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During a test run of a propane injected N14 Pete, talked to a Cummins guy in Columbus OH said in 2010 there will be a tank mounted under the trucks injecting what he called skunkpiss (ethanol) into the dpf... we'll see.
 

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That would be a lot smarter than the system that they installed on our 6.7s. Instead of a 50% increase in fuel, injecting urea would be a much better answer for gaining back some fuel economy and still running a clean exhaust.
 

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One of the big reason for the change is due to bio diesel. Bio diesel has a issue of not vaporizing with post injection, adhering to the cylinder wall and diluting the oil. This was quoted by Cummins in a Biodiesel Magazine. Thats why over the road trucking, from what I was told, stayed away from post injection when implementing the regen system.
 

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I could see problems from owner's letting the skunkpiss tank run dry. No regen, clogged dpf. I kind of like the idea of regen independent of motor operation, even if it used the diesel fuel with a separate low pressure injection from the lift pump. They would have to include a system to warn the operator and eventually prevent the truck from starting if they depended on a separate ethanol tank to deal with the possibility of the tank running dry.
 

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They will probably set up a limp mode deal for a dry urea tank, I think that is how the Benz urea implementation works. From what I've read on those the urea is a dealer only serviceable thing so until we can buy it (or make it) ourselves we end up chained to the dealer and who knows how much that will cost.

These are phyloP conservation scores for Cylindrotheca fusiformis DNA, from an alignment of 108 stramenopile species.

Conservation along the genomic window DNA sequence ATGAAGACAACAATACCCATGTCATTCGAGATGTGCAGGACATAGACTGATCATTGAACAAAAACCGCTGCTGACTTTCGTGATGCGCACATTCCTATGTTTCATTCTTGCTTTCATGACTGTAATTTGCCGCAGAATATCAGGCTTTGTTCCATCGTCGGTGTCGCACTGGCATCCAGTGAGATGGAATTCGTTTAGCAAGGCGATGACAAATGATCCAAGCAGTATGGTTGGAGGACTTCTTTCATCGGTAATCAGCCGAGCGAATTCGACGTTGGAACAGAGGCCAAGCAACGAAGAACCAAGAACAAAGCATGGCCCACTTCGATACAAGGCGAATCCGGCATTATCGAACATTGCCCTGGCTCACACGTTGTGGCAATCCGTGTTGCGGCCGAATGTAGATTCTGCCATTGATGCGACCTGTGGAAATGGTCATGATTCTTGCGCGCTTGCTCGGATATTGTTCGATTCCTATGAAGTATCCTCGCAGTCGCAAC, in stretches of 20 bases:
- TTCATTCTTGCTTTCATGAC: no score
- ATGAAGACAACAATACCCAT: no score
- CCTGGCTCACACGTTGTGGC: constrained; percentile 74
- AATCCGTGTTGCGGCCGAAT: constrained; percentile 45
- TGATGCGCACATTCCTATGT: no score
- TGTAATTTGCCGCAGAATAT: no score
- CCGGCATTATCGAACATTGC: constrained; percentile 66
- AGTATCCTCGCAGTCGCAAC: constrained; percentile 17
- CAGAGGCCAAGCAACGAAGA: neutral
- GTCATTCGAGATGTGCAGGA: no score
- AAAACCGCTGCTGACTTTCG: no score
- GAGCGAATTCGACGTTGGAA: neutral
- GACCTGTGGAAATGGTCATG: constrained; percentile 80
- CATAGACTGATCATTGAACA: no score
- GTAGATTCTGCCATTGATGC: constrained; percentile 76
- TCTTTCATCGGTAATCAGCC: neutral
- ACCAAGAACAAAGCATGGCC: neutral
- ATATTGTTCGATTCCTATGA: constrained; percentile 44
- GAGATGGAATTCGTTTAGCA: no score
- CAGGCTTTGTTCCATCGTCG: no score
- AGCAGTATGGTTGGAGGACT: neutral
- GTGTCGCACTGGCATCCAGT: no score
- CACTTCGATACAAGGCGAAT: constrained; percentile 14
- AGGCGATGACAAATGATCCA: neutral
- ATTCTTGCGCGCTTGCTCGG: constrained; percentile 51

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needs to be service about every 1-2 oil changes. so that $100 oil change goes to $300. Fun
 

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Seems like this is unnecessary for the 6.7L Cummins as it's already 2010 Emissions compliant in it's current incarnation.
 

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Some think that it might work about better than the current post fuel injection cycle / 'take your truck out for a run' to clean it out deal, should benefit the folks who short trip a lot but with urea not being commonly available it might just move what fuel cost savings are had to dealership expenses.
 

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Seems like this is unnecessary for the 6.7L Cummins as it's already 2010 Emissions compliant in it's current incarnation.

...not once you get done "fixing" it so it will get some decent fuel economy.
 

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Are these people even thinking when they come up with these devices? I mean for crying out loud, don't these trucks already cost enough and now we are going to have to go back to the dealership every 1-2 oil changes to have a stupid tank refilled? God this country has lost it's freaking mind.
 

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Are these people even thinking when they come up with these devices? I mean for crying out loud, don't these trucks already cost enough and now we are going to have to go back to the dealership every 1-2 oil changes to have a stupid tank refilled? God this country has lost it's freaking mind.
They have put men on the moon and rovers on mars (with off-the-shelf RadioShack parts, no less), but they still can't keep the fourth wheel on the shopping cart from wildly wobbling.

I can only have nightmares about their next solution for diesel exhaust treatment to appease the Nature Nazis.
 

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Assuming it is the liquid form, could you not buy the pellet form and dissolve it yourself ? You can get a 50# bag at CoOp for less than 10 bucks. Once you knew the ratio of course.
 
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